After plaintiff rested, the trial judge granted defendant's motion for involuntary dismissal, finding the practices proscribed in N.J.S.A. 10:5-12 "involve conduct by the employer, not conduct by a customer." In addition, the judge found that because she filed a complaint in municipal court, rather than filing a lawsuit or a complaint with the EEOC, plaintiff "has not filed a complaint in any proceeding under [the Law Against Discrimination (LAD)]."

The judge concluded by finding "[t]he case does not stand as against the provision of 10:5-12d" because

Plaintiff had a perfect right to complain, to file a police report against [the customer], who obviously acted inappropriately. The defendants had a perfect right to try to discourage her from doing that because it would be bad with business. There's nothing wrong in them doing that.

However, they made it perfectly clear to her, and she testified that she completely understood that if she wanted to file a complaint she could, and indeed, when she decided that she was ready to file a complaint it was they who called the police so that she could make her complaint in the convenience of the office and in the privacy of the room where [she] was interviewed by the police officer.

The court concluded that "as important as the anti-discrimination law is . . . it simply was not violated in this case" and dismissed the jury. This appeal followed.

We review a motion for involuntary dismissal at trial using the same standard as the trial court. Smith v. Millville Rescue Squad, ___ N.J. ___, ___ (2016) (slip op. at 36-37). Rule 4:37-2(b) provides that after the plaintiff has rested, the defendant

may move for a dismissal of the action or of any claim on the ground that upon the facts and upon the law the plaintiff has shown no right to relief. Whether the action is tried with or without a jury, such motion shall be denied if the evidence, together with the legitimate inferences therefrom, could sustain a judgment in plaintiff's favor.

Thus, "if, accepting as true all the evidence which supports the position of the party defending against the motion and according him the benefit of all inferences which can reasonably and legitimately be deduced therefrom, reasonable minds could differ, the motion must be denied." Verdicchio v. Ricca, 179 N.J. 1, 30 (2004) (quotations omitted). Stated affirmatively, the motion "should be granted where no rational juror could conclude that the plaintiff marshaled sufficient evidence to satisfy each prima facie element of a cause of action." Godfrey v. Princeton Theological Seminary, 196 N.J. 178, 197 (2008).

In order to prove a case for retaliation under the LAD, N.J.S.A. 10:5-1 to -49, a plaintiff must demonstrate: (1) that she "engaged in protected activity"; (2) the activity was "known to the employer"; (3) she suffered "an adverse employment decision"; and (4) there existed "a causal link between the protected activity and the adverse employment action." Battaglia v. United Parcel Serv., Inc., 214 N.J. 518, 547 (2013) (quoting Woods-Pirozzi v. Nabisco Foods, 290 N.J. Super. 252, 274 (App. Div. 1996)).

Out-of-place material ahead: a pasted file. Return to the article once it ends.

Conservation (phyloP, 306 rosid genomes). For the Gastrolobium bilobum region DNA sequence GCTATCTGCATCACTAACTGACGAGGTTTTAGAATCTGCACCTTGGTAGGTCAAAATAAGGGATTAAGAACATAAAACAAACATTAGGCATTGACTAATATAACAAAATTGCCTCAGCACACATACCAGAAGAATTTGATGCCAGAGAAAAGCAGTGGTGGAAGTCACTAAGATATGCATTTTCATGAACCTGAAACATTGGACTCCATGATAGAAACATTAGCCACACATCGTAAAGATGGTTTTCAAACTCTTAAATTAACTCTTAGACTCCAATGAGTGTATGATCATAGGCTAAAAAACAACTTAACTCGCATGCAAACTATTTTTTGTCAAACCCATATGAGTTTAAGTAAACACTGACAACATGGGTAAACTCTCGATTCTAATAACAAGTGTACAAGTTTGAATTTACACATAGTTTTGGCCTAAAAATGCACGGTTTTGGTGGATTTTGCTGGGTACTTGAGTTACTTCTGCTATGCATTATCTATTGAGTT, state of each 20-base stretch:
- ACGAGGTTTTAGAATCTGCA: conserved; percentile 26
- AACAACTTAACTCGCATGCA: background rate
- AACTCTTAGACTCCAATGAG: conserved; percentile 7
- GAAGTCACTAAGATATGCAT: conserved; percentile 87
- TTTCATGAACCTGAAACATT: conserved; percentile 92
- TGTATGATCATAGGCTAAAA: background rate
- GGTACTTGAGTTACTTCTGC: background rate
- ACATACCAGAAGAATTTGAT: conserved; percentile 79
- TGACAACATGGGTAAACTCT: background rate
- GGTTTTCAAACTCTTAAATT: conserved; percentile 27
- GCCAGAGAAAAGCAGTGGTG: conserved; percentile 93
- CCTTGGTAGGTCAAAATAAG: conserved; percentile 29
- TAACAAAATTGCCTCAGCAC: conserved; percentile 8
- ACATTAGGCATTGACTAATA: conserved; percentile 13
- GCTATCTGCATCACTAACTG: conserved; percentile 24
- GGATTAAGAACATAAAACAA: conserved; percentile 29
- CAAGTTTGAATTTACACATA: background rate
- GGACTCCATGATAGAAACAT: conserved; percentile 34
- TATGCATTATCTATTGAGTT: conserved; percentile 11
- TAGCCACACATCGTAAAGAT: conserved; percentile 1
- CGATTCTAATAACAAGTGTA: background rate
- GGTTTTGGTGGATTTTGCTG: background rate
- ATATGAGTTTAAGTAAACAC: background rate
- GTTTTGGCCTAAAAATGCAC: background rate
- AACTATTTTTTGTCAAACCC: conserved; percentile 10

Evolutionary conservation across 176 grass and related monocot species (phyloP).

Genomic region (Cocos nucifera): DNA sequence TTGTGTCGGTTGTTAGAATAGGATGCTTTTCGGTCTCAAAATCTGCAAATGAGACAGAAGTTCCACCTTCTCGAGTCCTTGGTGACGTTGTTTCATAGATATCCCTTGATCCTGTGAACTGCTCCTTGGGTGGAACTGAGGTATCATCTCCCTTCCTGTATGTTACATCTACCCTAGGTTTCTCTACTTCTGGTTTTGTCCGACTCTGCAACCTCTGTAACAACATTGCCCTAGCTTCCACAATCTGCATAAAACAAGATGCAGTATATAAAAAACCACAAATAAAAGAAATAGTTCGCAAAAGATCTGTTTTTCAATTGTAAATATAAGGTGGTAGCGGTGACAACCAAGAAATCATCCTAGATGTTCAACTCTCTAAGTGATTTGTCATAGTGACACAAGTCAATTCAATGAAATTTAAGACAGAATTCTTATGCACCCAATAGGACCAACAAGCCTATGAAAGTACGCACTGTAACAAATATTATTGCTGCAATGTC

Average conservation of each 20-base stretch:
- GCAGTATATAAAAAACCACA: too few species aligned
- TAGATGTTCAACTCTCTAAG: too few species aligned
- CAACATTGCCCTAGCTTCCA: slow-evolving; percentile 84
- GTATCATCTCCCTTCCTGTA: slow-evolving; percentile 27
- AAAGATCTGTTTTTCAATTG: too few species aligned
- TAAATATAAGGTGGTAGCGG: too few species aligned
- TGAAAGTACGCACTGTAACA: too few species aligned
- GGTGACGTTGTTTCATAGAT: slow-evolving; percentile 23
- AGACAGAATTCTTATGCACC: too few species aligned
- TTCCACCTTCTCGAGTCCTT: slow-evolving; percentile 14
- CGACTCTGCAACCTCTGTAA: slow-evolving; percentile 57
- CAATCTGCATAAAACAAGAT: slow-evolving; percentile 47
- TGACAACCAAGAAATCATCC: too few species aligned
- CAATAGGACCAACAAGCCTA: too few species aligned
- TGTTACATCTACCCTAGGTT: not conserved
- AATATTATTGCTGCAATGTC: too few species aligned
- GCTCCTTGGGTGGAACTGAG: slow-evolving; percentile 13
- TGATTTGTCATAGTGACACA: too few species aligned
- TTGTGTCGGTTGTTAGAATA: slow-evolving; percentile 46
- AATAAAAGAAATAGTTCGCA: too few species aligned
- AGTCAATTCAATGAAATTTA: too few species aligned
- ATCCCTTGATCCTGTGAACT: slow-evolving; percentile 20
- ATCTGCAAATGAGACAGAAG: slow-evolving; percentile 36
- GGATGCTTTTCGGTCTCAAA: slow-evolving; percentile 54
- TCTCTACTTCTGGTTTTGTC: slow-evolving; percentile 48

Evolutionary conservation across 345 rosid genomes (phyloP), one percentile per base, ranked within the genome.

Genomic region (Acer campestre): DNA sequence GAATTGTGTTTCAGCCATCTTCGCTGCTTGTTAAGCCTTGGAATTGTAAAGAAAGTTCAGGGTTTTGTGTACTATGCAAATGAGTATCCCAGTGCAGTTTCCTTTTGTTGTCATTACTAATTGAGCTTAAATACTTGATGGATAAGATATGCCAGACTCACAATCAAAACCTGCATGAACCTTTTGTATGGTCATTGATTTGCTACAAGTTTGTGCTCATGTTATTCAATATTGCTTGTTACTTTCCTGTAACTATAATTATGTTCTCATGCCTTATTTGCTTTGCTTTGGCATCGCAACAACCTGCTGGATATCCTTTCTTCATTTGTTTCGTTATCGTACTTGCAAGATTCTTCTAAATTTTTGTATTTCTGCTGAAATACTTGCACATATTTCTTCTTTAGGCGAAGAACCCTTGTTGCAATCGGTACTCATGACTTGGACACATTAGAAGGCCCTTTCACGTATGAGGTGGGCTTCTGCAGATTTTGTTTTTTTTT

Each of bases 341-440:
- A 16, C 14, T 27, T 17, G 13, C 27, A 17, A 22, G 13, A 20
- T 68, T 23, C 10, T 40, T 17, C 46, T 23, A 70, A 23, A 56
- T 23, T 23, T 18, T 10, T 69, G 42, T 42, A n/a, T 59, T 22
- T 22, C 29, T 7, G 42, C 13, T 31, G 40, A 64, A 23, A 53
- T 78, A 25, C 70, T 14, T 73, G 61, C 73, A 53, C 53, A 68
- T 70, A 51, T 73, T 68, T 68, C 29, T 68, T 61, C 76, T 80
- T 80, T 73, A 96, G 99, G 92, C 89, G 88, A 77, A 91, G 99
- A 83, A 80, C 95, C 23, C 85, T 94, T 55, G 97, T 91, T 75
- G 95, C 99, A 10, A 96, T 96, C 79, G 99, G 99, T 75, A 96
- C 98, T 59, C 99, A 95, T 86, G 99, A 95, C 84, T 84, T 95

Our Supreme Court has held that a constructive discharge under the LAD occurs when an employer knowingly permits conditions of discrimination in employment "so intolerable that a reasonable person would be forced to resign rather than continue to endure it." Shepherd v. Hunterdon Developmental Ctr., 174 N.J. 1, 28 (2002) (quoting Jones v. Aluminum Shapes, Inc., 339 N.J. Super. 412, 428 (App. Div. 2001)). The Court has explained that "the standard envisions a sense of outrageous, coercive and unconscionable requirements." Ibid. (quotation omitted). The heightened standard demanded for proof of a constructive discharge claim recognizes an employee's "obligation to do what is necessary and reasonable in order to remain employed rather than simply quit." Ibid. (internal quotation marks omitted).

The trial court dismissed plaintiff's claims at the close of her proofs because it found she could not make out the first element of her prima facie case, that she had engaged in protected activity. Specifically, the court found plaintiff's complaint to the police to report the workplace incident, in which a customer of her employer tugged down the sleeve of her shirt revealing her bra, was not protected activity under the LAD. Plaintiff and amicus, The National Employment Lawyers Association of New Jersey, Inc., contend the court erred in that finding. We agree.